List Proven to Work in Part Also for Melungeon, Cherokee Family History. As part of our series on Jewish ancestry, we reproduce below an appendix from the forthcoming book, Star, Crescent and Cross: Jews and Muslims in Colonial America, by Elizabeth C. Hirschman and Donald N. Yates.
Since the spate of Jewish genetic studies appearing this summer, reports in the media have announced that nearly all Ashkenazi Jews descend from only four women, and that if you are Ashkenazi you are likely to be no farther distant in kinship than fifth or sixth cousins from any other Ashkenazi Jew (for instance, your spouse).
Two major research articles on Jewish DNA appeared in June. As reported by Nicolas Wade in the New York Times in an article titled “Studies Show Jews’ Genetic Similarity,” they settle an old controversy. One of the surveys of genomic or autosomal DNA was conducted by Gil Atzmon of the Albert Einstein College of Medicine and Harry Ostrer of New York University and appears in the American Journal of Human Genetics. The other, led by Doron M. Behar of the Rambam Health Care Campus in Haifa and Richard Villems of the University of Tartu in Estonia, is published in the journal Nature.
They Probably Always Talked Like That
One of the startling revelations by Stephen Oppenheimer is that a form of English was probably spoken from the beginning of the colonization of the British Isles. Just as genetic bedrock was laid down by the earliest inhabitants, to persist relatively unchanged through subsequent invasions by other peoples like the Romans, the English tongue has been dominant as the language of the land, admitting little admixture with Anglo-Saxon and Celtic. (See Stephen Oppenheimer, The Origins of the British, pp. 303ff.)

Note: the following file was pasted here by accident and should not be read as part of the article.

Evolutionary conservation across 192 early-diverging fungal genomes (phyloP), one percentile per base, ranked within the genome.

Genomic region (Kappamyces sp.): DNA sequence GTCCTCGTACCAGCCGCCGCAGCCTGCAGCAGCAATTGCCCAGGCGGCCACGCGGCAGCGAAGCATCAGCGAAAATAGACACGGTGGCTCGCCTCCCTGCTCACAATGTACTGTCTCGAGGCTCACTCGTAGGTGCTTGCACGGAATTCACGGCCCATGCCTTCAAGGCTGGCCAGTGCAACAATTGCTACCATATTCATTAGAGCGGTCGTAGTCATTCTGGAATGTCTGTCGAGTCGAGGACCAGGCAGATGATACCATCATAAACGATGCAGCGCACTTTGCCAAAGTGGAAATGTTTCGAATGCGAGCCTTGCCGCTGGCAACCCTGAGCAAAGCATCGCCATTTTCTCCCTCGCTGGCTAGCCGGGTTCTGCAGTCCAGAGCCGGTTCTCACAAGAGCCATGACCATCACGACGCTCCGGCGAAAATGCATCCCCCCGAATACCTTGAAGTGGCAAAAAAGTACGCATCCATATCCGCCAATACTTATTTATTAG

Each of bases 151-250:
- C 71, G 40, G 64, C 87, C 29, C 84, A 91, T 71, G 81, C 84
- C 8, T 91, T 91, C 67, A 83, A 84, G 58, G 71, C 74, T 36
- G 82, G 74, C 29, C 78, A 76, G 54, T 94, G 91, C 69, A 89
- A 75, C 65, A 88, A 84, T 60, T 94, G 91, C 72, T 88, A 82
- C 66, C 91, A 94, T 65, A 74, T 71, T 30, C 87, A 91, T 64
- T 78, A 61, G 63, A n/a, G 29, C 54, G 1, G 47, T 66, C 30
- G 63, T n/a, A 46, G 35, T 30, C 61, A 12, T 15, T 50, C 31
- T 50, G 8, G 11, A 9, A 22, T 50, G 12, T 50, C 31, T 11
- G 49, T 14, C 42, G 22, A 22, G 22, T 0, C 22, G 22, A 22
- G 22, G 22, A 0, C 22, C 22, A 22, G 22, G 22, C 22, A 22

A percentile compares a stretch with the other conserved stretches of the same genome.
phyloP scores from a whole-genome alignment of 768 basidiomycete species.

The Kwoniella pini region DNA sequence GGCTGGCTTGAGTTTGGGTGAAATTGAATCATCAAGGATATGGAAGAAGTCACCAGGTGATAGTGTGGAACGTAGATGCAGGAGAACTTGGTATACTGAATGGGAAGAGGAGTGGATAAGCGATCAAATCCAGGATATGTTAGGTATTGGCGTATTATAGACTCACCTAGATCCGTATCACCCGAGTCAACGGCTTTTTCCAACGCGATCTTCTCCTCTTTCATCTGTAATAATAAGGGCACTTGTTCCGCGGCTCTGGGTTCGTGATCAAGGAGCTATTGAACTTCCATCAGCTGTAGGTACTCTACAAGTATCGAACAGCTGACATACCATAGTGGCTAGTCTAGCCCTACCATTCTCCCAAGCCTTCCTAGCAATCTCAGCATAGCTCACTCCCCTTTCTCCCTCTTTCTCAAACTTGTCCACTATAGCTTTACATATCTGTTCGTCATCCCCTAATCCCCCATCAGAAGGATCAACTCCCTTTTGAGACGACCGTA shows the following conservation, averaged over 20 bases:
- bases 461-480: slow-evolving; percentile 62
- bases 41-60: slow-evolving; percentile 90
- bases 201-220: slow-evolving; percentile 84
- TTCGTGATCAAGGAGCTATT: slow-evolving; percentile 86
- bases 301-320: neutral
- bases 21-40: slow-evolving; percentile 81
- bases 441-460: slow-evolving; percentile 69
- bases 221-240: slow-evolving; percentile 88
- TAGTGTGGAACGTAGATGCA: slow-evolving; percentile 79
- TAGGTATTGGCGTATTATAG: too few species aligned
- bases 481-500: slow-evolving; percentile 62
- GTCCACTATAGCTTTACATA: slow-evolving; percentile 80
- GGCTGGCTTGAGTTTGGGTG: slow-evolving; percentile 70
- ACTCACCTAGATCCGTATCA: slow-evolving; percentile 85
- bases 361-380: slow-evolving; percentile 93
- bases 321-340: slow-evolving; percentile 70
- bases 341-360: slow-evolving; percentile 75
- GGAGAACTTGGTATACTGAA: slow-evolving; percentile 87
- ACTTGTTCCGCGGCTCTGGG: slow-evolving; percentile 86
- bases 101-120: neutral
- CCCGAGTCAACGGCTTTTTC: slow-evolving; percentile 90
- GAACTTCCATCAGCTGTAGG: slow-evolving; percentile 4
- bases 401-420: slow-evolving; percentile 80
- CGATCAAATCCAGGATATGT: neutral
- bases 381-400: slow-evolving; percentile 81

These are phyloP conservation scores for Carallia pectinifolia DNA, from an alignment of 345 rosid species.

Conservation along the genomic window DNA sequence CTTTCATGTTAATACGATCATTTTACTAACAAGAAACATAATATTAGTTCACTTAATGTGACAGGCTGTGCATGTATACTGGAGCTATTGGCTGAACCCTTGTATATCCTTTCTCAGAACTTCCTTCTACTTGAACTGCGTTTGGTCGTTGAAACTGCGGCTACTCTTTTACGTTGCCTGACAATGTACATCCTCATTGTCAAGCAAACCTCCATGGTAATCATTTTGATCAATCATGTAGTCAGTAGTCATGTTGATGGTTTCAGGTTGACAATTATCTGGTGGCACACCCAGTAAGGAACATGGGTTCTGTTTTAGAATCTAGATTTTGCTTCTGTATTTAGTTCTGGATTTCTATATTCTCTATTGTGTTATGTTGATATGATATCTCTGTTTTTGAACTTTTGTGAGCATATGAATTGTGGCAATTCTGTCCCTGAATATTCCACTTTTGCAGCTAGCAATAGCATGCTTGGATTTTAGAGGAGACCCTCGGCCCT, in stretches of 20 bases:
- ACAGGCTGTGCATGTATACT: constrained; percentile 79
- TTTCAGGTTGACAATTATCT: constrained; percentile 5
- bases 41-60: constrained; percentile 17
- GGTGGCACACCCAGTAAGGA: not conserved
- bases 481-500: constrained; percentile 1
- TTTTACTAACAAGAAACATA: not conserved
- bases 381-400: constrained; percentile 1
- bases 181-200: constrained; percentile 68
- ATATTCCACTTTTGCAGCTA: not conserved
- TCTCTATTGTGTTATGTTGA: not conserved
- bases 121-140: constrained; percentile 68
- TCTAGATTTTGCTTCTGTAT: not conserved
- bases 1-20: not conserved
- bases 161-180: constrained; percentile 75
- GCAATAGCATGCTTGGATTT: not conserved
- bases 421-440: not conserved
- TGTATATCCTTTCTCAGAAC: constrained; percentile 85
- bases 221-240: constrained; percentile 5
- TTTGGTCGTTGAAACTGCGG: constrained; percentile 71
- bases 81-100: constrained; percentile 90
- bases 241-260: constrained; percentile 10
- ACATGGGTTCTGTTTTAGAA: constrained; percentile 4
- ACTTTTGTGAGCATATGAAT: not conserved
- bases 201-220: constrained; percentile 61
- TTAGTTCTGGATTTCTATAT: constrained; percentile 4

Ancient flint meat-cutting tools found in sediment along a highway in Dartford, Kent, prove Neanderthals were present in Britain before the beginning of the last ice age (and possibly before the previous two or three cold periods or interglacials), when the British Isles were joined to mainland Europe due to low sea levels. The find pushes back the earliest known evidence for Neanderthals in England by 40,000 years, according to a June 1 report in the Daily Mail headlined “Neanderthal Man Was Alive in Britain at Start of Ice Age.
Why You Do Not Have (and Don’t Want) Enemy Ancestors
When I first visited Chaco Canyon in northern New Mexico I got a creepy feeling. Who were these people? The staff, mostly Navajo and not descendants of the original inhabitants of the site, said they were the Anasazi, a Navajo term meaning “enemy ancestors.” When I pressed for more answers, I was told they belonged to the Chaco Culture. They were Chacoans.
Keynote address for Ancient American History and Archeology Conference, Sandy, Utah, April 2, 2010
To Do DNA or Not to Do DNA?
Much Ado about Nothing
American education is in such a state of decline and confusion that the following new program, with all its pros and cons, seems tantamount to a mad hatter’s tea party. We reproduce a description of it from Nature in all its carefully nuanced and agonizing detail.
Mary Settegast is described on the jacket simply as an archeological researcher, the 20-year-old book being Plato Prehistorian; 10,000 to 5,000 B.C. Myth, Religion, Archaeology(Hudson: Lindisfarne, 1990). It’s obvious she is not a member of the entrenched academic community of archeologists and prehistorians, for she spends most of the introduction to her fascinating study inveighing against the Old Model and New Archeology and defending the value of myth.
The bombshell arrived with the May 7, 2010 issue of Science Magazine. Entitled “A Draft Sequence of the Neandertal Genome,” it presented the years-long attempt of an international team of scientists to derive DNA from ancient female Neanderthal bones and determine if there was any genetic overlap with humans. The news was so sensational that the journal made the original scientific report and all collateral materials free to everyone, along with a podcast, multimedia presentation “The Neandertal Genome” and slew of links and forums for comments.